Herpes Simplex


    by Marissa Martinez


Disease and General Characteristics:

Herpes Simplex is a viral infection caused by the Herpes Simplex Virus (HSV) (1). There are two types of Herpes Simplex Virus, Herpes Simplex Virus 1 (HSV-1) often referred to as fever blisters and/or cold sores and Herpes Simplex Virus 2 (HSV-2) most commonly known as genital herpes (1).The etiologic agent for the Herpes Simplex Virus is Herpesviridae (2); the Herpes Simplex Virus is a double stranded DNA enveloped virus with a doughnut shaped capsomere (3).


Historical Information:

            The origin of herpes in human history is unknown but the Herpes Simplex was first documented by ancient Greeks as sores that seem to “creep” over the surfaces of skin. Vidal, 1873, first demonstrated the Herpes Simplex Virus to be infections caused by human inoculation (8). There is also evident speculation around two thousand years ago the Roman Emperor Tiberius attempted to curb an epidemic of herpes from the mouth by outlawing kissing during public ceremonies and rituals (8).


Reservoirs and Means of Transmission:

Humans and animals serve as reservoirs for herpes simplex but only humans demonstrate signs of the disease (3). The transmission of herpes simplex is through direct contact (4) and most easily passed on through genital to genital and/or oral to genital contact (5). The majority of Type 1 transmission is through kissing, sharing eating utensils, or by sharing towels (1) while Type 2 transmission is through sexual contact with an infected person (3). The herpes simplex virus is very contagious to where it can be contracted from people who have a chronic HSV infection even when they are between episodes of exposure (4).


Virulence Mechanisms:

             Like all viruses, the herpes simplex virus binds to a cells surface through protein receptors located on the cell membrane (3). The Herpes simplex virus genome encodes 11 surface glycoproteins which include gC; gC can bind to the complement C3 protein and deplete it from the host’s serum thus inhibiting complement-mediated reactions creating an immune escape (3). Also gE and gI proteins can bind with the Fc portion of IgG which can coat the virus and therefore be hidden from the immune system (3). With genital (HSV-2) herpes the virus enters the body through a break in the skin during vaginal, oral, or anal sex (7). The virus then travels through your body and inhabits nerve cells near the spinal cord (7) where they remain in a latency stage until triggered by factor; the virus then travels back down towards the nerve axon and the recurrence of the infection with its symptoms occurs at the same site of the initial infection (3). Herpes simplex viruses are capable of cell to cell transmission in the presence of humoral antibodies due to syncytia (mass of cytoplasm that is not separated into individual cells) formation between infected cells (3).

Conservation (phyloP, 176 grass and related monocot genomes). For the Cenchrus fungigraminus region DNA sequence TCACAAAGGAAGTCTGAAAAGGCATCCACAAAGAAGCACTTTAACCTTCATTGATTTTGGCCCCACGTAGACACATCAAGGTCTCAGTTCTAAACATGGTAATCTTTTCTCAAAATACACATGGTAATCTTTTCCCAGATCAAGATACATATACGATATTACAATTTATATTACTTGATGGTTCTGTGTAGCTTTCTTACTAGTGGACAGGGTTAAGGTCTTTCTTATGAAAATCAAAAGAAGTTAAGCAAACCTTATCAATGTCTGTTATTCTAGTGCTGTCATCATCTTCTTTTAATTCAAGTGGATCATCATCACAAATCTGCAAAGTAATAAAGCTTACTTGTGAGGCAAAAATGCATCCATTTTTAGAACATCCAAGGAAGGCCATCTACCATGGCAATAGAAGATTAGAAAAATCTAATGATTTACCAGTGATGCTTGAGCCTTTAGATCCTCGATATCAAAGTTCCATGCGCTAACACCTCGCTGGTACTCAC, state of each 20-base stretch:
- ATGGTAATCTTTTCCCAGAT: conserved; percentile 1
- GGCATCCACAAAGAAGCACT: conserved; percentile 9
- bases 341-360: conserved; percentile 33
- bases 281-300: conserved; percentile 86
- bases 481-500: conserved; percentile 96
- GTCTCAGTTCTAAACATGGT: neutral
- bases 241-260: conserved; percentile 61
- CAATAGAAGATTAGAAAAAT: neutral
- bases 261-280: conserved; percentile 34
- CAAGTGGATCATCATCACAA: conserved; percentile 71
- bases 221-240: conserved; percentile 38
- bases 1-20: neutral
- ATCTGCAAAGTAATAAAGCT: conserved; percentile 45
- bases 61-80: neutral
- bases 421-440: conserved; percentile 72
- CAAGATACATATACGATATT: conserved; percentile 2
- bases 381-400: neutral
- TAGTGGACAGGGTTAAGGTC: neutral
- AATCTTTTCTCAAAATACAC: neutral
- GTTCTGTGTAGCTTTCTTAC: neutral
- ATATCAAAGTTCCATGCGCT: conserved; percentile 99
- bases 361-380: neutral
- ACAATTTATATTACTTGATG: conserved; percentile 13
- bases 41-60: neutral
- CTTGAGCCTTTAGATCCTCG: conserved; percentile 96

Signs and Symptoms:

         Many people who are infected with the herpes simplex virus do not have any symptoms, if they do show symptoms they are varied for each person (7). The most common first signs and symptoms of herpes simplex is a tingling, stinging, or burning sensation on the skin (1) followed by an outbreak of fluid filled blisters which appear on skin and mucous membranes (4), the site of the initial infection. For oral herpes, blisters formed on the lips can also transmit to the tongue with an increase in saliva with the possibility of foul breath. With genital herpes, sores can be found on the vagina, cervix, penis, and around the genital areas such as the buttocks, thighs, and anus (1). Initial outbreaks of genital herpes can cause flu-like symptoms such as fever. Women can have more severe symptoms from Type 2 outbreaks such as nerve pain, lower abdominal pain and urinary difficulties (12). Some people may also demonstrate pre outbreak or prodrome symptoms such as muscle aches, headache, flu-like malaise and swollen lymph glands (12). Herpes outbreaks occur in two stages: primary and recurrent (1).During the primary infection the blisters can break and eventually cause the fluid from the blisters to ooze out and crust (1) leaving sores which can last anywhere from 2 to 4 weeks to heal for the first exposure (6). As long as the virus (fluid in the blisters) is kept moist it can remain infectious (3). In the recurrent phase the outbreaks are far less severe than the initial primary infection and are initiated by various factors such as stress, excessive sunlight exposure, and fever (1).